Becoming self aware

We have been having some challenges with our eldest daughter, which led to us re-initiating our rules on eating at dinnertime.  The “rules” are pretty simple; we’ve both discussed them, agreed them and we know that they work.

They work when we apply them calmly and consistently.

Those with kids know how important consistency is.  In fact, we all probably know how important consistency is  – whether in a family environment or in the workplace. People need to know what the framework that they’re working (or living in) is and then make their own decisions about whether they want to be part of that.

So it was interesting that at last night’s dinner when my husband initiates the rules (I do hate that word – but it probably does best describe what we are doing) and starts packing up, I go to stop him on the grounds that we are having a picnic, and it’s outside and do the rules really apply in these circumstances?!? (ie – not being very consistent).

He points out that I am not being very helpful and that it is all about being consistent and fair.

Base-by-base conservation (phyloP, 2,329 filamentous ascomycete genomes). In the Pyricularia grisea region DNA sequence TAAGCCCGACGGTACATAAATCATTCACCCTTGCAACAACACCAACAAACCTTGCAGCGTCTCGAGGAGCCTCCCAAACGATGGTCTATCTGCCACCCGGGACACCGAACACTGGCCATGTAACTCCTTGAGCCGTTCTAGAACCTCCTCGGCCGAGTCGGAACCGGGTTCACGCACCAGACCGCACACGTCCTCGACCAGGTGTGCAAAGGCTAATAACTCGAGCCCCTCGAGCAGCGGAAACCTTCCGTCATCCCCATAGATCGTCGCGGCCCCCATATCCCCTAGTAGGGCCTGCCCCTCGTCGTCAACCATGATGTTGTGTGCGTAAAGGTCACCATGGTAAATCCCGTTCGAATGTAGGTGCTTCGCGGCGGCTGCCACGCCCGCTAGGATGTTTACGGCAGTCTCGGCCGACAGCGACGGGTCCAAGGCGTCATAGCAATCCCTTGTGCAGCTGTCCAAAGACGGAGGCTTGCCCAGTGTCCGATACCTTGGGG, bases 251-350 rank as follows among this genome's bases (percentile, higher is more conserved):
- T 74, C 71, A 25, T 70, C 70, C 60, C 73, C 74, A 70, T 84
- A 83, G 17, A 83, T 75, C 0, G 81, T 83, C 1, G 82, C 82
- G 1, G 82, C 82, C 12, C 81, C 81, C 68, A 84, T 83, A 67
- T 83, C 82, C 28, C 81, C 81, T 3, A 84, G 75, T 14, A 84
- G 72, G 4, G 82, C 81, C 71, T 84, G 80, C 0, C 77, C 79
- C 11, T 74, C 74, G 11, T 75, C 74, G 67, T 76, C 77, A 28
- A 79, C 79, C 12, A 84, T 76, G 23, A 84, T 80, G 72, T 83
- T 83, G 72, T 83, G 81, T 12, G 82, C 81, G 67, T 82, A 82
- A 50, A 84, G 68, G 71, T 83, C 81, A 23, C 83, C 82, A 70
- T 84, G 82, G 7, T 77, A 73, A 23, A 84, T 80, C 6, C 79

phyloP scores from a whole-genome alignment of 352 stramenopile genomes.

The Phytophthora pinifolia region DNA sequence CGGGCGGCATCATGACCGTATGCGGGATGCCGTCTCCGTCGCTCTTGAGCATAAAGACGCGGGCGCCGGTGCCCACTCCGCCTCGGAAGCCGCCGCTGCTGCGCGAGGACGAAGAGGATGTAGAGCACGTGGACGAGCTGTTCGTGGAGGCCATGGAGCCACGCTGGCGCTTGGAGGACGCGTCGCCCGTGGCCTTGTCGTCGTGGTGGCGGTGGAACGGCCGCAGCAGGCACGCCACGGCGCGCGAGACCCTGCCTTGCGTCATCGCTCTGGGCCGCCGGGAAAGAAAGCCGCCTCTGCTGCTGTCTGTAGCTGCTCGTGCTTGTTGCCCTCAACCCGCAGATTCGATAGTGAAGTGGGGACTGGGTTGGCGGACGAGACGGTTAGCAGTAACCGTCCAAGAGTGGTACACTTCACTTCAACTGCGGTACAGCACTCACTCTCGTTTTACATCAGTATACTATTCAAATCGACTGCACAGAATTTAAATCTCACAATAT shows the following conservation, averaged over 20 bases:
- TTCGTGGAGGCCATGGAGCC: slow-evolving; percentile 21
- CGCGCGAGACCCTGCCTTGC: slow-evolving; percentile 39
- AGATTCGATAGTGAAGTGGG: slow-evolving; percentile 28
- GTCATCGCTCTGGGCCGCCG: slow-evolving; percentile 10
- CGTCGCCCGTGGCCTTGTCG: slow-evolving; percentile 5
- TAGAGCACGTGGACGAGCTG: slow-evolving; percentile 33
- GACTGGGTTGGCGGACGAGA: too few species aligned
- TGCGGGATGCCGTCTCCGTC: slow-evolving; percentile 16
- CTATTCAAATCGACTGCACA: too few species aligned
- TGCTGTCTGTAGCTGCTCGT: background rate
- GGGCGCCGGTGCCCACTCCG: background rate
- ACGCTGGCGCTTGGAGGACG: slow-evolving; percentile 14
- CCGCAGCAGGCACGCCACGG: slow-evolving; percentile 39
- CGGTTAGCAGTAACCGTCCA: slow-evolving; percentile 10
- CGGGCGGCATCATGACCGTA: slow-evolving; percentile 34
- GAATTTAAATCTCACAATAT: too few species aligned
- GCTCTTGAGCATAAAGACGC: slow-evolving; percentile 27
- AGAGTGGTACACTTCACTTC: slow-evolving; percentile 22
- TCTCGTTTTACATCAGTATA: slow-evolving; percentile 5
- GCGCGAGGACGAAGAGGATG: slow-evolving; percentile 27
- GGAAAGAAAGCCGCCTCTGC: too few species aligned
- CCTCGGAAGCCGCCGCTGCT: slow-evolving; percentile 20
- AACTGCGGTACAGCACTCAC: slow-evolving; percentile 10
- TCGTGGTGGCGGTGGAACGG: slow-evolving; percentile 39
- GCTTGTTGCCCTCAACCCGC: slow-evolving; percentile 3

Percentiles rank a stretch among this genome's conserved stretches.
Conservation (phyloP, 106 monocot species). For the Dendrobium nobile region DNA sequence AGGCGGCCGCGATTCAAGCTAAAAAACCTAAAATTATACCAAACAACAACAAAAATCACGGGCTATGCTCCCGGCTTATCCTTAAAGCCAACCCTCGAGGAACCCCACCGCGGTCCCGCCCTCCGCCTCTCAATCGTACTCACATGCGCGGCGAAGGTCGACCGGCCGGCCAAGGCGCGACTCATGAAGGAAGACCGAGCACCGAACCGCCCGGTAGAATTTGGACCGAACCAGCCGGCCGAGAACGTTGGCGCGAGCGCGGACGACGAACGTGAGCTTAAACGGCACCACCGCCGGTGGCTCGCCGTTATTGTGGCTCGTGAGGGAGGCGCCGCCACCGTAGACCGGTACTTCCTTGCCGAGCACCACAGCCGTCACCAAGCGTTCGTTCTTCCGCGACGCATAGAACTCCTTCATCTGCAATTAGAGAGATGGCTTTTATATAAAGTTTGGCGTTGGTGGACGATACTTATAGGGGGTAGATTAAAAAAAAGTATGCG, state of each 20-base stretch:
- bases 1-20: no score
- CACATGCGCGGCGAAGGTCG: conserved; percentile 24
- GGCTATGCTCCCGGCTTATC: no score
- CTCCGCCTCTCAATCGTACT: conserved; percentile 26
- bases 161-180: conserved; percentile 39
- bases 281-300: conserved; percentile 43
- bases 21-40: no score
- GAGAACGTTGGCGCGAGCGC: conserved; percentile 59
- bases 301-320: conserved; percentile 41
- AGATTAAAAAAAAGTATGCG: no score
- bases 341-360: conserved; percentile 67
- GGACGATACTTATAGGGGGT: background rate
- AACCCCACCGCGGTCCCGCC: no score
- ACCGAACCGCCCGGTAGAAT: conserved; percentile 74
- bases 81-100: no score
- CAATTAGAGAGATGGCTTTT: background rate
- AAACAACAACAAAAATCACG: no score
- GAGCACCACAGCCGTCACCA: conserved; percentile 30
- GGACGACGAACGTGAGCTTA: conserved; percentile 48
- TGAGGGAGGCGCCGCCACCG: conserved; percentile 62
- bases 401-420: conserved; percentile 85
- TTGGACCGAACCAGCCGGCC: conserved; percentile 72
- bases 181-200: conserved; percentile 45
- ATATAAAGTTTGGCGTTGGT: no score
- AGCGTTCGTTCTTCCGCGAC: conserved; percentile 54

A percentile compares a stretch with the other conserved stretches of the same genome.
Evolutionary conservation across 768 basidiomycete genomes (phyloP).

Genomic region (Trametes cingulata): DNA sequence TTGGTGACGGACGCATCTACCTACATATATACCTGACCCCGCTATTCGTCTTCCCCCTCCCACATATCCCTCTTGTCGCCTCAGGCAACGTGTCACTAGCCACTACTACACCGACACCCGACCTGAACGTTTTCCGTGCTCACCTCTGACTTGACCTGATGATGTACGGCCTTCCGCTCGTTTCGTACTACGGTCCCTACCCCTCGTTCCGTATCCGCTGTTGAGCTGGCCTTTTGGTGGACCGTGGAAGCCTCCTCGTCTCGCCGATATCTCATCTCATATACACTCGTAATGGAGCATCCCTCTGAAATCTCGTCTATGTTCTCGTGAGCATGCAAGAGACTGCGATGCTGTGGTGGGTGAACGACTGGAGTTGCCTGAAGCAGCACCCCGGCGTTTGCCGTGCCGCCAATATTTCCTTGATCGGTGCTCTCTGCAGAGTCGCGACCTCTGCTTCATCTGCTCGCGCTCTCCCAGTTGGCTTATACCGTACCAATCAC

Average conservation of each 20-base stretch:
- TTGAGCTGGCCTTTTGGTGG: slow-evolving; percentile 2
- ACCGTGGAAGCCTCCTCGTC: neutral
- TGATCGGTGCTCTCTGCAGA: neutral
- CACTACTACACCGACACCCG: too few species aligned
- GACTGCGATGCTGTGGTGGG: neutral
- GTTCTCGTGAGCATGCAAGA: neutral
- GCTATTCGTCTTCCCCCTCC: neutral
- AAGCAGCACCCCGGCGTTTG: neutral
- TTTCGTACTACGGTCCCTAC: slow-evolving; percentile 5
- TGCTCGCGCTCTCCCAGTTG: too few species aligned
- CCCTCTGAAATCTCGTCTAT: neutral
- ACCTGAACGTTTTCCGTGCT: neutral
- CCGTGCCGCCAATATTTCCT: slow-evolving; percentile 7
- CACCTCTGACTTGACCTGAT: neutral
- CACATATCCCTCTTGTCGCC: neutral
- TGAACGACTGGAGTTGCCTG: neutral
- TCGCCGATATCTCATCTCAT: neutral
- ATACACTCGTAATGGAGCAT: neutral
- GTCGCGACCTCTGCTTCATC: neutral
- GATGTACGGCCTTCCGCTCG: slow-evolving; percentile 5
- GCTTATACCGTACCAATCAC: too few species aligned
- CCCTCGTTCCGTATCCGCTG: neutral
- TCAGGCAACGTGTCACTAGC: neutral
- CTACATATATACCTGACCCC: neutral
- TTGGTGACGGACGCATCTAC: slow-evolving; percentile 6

I go to defend myself.

And then I had one of those lightbulb moments..

I have talked before about The Third Space, the wonderful book by Dr Adam Fraser.

He says “often we might think our friend/partner as being unreasonable yet we see our behaviour as being totally appropriate.”

That is, we excuse and minimize our own behaviour due to circumstances but don’t tolerate that very same behaviour in others.


This has application everywhere. Where we excuse our own team’s performance because of specific circumstances but are quick to rush to judge others.

Can you think of a time where you’ve judged others for behaviour you exhibit (but excuse) yourself?

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